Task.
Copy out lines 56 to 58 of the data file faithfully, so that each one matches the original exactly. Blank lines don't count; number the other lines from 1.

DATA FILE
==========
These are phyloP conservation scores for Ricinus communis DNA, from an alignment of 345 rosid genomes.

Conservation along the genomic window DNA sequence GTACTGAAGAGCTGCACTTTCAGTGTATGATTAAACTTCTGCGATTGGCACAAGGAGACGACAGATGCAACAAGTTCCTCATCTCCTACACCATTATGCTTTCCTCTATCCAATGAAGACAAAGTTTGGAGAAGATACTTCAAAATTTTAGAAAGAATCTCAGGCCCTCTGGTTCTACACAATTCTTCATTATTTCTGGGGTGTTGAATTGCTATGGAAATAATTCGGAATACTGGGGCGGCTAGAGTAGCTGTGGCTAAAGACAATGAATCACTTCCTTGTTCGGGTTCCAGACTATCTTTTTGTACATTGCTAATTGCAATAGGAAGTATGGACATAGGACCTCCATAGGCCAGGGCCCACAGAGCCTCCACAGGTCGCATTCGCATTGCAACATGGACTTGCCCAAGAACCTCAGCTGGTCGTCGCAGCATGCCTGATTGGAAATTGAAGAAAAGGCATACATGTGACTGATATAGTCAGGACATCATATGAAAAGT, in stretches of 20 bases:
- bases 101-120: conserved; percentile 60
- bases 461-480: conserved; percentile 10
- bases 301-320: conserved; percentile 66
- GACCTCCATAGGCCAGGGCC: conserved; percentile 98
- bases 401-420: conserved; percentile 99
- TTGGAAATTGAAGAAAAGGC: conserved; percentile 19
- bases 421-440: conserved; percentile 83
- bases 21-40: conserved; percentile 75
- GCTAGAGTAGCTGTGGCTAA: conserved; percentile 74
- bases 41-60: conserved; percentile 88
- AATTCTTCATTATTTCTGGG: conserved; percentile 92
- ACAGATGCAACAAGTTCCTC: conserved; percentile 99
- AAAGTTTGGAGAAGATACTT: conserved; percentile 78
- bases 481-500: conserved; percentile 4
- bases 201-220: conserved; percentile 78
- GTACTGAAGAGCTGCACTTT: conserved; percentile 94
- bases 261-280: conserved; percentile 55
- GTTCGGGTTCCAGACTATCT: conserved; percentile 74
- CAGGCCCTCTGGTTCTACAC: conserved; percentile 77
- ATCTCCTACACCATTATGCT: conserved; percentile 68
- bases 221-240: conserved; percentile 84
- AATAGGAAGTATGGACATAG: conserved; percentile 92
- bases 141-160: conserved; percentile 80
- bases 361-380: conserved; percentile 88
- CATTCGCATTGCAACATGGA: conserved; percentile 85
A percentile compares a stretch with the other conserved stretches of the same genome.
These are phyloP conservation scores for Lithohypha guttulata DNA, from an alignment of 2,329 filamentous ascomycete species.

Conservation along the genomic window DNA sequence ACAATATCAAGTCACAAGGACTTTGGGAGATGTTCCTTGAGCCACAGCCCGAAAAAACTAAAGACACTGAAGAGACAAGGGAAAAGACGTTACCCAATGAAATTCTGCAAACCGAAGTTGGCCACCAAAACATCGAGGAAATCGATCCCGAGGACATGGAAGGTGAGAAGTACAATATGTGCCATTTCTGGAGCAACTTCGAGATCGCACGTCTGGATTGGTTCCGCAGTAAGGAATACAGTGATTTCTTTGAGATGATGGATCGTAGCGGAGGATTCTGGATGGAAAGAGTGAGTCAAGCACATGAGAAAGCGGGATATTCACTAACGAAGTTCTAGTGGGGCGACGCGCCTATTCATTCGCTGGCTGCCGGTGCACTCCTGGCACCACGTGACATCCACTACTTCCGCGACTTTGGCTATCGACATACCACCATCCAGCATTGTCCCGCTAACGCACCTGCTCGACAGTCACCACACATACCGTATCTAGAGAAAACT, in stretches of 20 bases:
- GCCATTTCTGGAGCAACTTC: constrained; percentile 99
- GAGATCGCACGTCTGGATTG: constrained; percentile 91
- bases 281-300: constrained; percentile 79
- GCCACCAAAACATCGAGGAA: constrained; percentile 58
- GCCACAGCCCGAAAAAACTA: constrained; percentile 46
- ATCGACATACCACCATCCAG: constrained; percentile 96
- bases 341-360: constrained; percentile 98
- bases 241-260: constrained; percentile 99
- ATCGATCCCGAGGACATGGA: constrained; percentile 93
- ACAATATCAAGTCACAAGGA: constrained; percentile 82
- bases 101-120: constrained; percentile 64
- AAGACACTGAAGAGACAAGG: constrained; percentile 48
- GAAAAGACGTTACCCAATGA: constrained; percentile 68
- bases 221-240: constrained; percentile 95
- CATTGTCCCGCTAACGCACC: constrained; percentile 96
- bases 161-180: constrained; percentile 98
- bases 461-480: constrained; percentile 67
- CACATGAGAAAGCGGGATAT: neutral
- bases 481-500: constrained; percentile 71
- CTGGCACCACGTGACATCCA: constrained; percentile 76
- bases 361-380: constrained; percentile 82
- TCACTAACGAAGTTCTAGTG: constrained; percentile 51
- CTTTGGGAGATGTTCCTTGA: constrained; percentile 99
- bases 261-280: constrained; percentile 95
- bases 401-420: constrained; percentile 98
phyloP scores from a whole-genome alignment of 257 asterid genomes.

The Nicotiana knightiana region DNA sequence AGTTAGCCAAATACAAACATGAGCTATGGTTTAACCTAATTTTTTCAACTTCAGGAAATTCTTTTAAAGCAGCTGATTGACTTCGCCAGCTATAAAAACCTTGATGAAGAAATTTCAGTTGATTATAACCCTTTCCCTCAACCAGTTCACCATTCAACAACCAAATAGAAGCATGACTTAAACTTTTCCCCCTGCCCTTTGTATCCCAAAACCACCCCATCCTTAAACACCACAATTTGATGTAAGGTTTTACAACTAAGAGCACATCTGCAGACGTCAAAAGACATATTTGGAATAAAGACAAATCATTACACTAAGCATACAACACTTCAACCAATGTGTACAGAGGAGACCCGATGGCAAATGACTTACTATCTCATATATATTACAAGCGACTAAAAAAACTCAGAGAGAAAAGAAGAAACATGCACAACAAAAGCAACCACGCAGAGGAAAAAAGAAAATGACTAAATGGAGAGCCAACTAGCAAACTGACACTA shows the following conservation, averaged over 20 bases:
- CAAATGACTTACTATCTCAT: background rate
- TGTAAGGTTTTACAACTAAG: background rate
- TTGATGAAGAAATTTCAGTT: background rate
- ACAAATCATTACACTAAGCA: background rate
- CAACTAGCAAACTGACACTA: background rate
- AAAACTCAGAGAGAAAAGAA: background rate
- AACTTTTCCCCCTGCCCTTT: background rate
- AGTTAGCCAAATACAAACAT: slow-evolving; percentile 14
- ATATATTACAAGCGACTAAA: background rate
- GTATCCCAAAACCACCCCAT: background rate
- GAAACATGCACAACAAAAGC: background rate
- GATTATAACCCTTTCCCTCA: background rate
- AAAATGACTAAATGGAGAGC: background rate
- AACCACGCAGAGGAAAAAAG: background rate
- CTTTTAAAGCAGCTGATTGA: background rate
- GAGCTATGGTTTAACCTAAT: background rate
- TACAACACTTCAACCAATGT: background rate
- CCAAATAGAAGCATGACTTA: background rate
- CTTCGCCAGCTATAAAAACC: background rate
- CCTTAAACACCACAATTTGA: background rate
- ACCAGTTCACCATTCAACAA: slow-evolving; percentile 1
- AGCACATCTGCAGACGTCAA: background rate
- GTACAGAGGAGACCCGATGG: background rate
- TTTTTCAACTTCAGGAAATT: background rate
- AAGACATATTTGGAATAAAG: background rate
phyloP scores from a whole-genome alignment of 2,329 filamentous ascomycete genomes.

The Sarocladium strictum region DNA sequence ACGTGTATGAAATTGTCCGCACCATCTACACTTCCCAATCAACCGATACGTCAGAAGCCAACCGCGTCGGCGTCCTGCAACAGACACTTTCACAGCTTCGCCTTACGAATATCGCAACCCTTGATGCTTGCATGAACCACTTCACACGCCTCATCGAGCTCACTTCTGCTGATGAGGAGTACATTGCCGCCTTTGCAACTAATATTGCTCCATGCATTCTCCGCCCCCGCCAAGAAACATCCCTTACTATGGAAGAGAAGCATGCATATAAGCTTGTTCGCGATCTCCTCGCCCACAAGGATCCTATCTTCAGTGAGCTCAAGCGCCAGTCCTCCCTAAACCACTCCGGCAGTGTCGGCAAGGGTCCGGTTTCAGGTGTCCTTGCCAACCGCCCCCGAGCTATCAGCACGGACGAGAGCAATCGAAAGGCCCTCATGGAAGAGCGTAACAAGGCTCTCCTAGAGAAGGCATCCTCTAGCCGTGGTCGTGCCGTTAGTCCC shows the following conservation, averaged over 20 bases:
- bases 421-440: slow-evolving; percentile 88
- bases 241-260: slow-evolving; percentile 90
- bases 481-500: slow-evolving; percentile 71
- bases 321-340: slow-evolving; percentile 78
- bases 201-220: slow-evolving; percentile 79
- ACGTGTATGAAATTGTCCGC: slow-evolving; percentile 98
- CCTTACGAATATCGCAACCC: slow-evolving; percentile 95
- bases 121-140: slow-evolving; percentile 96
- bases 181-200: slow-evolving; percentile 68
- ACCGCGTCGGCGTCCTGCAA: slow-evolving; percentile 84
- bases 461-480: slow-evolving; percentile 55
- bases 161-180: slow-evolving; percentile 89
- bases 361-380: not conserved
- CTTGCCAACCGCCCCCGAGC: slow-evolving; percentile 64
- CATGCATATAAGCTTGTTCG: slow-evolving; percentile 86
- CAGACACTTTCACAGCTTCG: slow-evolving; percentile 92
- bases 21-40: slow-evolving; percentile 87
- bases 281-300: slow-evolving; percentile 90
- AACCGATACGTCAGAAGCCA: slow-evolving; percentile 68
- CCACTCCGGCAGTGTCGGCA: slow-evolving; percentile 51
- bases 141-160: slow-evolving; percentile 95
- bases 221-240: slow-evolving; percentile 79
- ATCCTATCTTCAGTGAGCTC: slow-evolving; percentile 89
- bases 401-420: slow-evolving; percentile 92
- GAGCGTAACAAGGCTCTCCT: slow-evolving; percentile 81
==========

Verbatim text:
phyloP scores from a whole-genome alignment of 257 asterid genomes.

The Nicotiana knightiana region DNA sequence AGTTAGCCAAATACAAACATGAGCTATGGTTTAACCTAATTTTTTCAACTTCAGGAAATTCTTTTAAAGCAGCTGATTGACTTCGCCAGCTATAAAAACCTTGATGAAGAAATTTCAGTTGATTATAACCCTTTCCCTCAACCAGTTCACCATTCAACAACCAAATAGAAGCATGACTTAAACTTTTCCCCCTGCCCTTTGTATCCCAAAACCACCCCATCCTTAAACACCACAATTTGATGTAAGGTTTTACAACTAAGAGCACATCTGCAGACGTCAAAAGACATATTTGGAATAAAGACAAATCATTACACTAAGCATACAACACTTCAACCAATGTGTACAGAGGAGACCCGATGGCAAATGACTTACTATCTCATATATATTACAAGCGACTAAAAAAACTCAGAGAGAAAAGAAGAAACATGCACAACAAAAGCAACCACGCAGAGGAAAAAAGAAAATGACTAAATGGAGAGCCAACTAGCAAACTGACACTA shows the following conservation, averaged over 20 bases:
- CAAATGACTTACTATCTCAT: background rate